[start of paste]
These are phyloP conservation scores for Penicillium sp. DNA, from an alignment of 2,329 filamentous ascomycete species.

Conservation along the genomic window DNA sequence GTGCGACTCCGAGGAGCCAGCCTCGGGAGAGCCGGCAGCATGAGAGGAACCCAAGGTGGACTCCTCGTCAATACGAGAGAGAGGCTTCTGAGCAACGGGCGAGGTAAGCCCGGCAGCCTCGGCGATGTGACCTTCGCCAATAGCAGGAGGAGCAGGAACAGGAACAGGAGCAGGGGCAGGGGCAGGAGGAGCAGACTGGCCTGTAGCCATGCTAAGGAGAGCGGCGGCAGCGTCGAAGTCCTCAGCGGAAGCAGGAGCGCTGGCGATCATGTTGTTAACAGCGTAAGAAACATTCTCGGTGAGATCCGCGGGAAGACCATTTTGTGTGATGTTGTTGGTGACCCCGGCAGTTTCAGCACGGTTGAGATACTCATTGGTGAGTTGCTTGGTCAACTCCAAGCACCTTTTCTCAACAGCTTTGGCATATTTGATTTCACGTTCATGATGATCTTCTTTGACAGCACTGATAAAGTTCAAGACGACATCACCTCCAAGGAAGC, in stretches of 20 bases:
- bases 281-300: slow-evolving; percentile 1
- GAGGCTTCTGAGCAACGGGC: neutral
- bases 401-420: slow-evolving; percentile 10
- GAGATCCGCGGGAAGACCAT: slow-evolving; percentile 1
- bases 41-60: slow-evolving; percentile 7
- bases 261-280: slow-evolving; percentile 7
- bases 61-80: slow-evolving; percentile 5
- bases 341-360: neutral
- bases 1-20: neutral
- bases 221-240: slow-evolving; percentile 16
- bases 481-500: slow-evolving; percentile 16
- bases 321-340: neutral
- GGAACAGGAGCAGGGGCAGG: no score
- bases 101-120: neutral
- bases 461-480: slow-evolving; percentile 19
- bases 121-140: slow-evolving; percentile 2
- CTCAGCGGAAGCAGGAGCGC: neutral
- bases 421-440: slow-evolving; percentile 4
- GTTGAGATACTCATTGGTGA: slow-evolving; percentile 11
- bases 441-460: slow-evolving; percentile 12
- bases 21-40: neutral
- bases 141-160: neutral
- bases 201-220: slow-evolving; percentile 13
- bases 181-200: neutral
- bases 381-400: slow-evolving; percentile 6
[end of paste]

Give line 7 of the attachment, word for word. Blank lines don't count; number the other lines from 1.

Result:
- bases 41-60: slow-evolving; percentile 7